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Saturday, 18-Nov-2006 18:58 Email | Share | Bookmark
Gonbad e kavous

Police Station
The Police is controling the Traffic
unshaved face
95 KMs to the border
We stayed night at one of my friend’s house who is a doctor in Behshahr.
Next morning, we woke up very soon and leaved Behshahr to Gorgan. On our way, we passed through Gaz Harbor which is located near Gorgan Gulf, an attractive, wonderful, and small gulf in Mazandaran Sea.
As we didn’t have much time to visit “ the new archaeological discoveries” in Gorgan (the Capital of Golestan Province). We just passed through there while we took lots of photos.
Gorgan was very clean, and had wide streets. Near Gorgan there was a very huge and magnificent wall which was dated to Sasanid Period and was far from the city.
We couldn’t organize our time to visit this wonderful wall, because we should come back Tehran that night; so we missed it for our other programs.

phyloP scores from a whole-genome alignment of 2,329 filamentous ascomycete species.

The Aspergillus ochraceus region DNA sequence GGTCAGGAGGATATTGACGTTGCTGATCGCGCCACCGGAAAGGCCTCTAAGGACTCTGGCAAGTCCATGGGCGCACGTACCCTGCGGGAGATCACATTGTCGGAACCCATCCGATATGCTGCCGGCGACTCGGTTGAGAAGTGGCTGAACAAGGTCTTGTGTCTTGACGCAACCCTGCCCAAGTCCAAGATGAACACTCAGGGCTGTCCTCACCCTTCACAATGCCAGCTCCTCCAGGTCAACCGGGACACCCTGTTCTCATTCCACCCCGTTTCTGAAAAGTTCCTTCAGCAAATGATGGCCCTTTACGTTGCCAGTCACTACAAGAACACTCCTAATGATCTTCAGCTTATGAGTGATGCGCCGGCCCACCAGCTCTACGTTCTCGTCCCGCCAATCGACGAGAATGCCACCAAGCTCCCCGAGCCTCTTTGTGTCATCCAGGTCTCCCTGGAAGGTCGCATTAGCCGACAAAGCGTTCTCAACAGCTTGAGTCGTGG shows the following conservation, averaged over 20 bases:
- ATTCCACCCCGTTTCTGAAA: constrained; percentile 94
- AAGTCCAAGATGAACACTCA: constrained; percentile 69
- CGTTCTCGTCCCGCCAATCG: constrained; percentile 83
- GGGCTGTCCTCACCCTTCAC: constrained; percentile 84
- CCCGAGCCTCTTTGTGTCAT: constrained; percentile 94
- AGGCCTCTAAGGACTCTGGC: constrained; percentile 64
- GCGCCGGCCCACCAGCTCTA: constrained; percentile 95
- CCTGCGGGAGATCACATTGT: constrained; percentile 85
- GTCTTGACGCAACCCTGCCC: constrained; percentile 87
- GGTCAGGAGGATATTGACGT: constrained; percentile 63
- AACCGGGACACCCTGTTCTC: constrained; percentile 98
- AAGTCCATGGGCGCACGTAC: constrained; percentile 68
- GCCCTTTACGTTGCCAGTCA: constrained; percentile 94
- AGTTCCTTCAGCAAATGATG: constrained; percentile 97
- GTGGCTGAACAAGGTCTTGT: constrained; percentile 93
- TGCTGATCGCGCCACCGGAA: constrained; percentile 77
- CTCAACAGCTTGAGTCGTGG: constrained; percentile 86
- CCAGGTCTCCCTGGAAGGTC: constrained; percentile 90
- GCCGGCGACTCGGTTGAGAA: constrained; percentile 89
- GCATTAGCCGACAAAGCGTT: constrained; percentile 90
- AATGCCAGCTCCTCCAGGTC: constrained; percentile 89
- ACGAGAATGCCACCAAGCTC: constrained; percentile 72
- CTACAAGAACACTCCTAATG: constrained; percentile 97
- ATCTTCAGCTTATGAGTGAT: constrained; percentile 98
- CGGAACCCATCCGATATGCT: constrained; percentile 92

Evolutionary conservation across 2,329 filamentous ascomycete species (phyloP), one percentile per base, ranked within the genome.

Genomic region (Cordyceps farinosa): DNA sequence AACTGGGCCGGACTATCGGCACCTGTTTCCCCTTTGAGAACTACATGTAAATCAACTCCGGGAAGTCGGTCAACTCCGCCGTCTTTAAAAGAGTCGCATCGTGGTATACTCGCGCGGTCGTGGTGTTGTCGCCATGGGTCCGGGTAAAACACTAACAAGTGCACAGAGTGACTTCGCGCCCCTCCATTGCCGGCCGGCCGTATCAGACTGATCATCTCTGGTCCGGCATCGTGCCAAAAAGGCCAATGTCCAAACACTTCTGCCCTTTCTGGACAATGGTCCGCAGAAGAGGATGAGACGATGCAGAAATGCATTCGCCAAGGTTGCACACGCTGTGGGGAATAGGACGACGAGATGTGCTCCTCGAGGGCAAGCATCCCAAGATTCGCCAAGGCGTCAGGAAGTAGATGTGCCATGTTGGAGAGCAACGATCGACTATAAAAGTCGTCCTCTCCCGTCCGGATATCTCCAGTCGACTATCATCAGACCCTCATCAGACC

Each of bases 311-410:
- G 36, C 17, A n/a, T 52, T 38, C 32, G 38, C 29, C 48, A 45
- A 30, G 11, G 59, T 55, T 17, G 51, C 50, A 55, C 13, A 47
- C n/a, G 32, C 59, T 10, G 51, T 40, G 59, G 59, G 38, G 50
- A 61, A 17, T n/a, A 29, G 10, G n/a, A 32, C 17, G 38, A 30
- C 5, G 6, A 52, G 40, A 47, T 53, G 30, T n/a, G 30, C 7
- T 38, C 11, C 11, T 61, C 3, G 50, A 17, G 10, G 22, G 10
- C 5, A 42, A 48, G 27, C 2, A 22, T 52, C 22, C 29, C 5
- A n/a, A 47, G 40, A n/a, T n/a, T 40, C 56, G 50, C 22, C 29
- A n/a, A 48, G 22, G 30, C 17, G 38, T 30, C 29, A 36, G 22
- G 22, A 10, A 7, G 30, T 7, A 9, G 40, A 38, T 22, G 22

This wall is about 150 km long and was constructed simultaneously with the construction of “China Wall”. Now a group of archaeologists gradually are digging the wall in Gorgan.
But we visited the museum of Gorgan, and the employers of there received us warmly. Not only they even didn’t let us to pay the entrance fee, but also they let us to take photos.
It’s essential to mention that 70km away from Gorgan, there is a village that all the graves had the gravestones which were separated by “the female and male genital organ”. One of my friends took photos of this noticeable place; I’ll show them later.
After visiting the museum, we leaved Gorgan to Gonba-e kavoos again, which was 150km.(I had to remind that from Behshar to Gorgan there was about 80km far)
Better to notice you about the quality of the road that was totally highway, with the best quality of asphalt.
We reached Gonba-e kavoos near noon. We faced with Turkoman (Turkman) people there with their interesting and different clothes, race, culture, and etc.(to other Iranian people).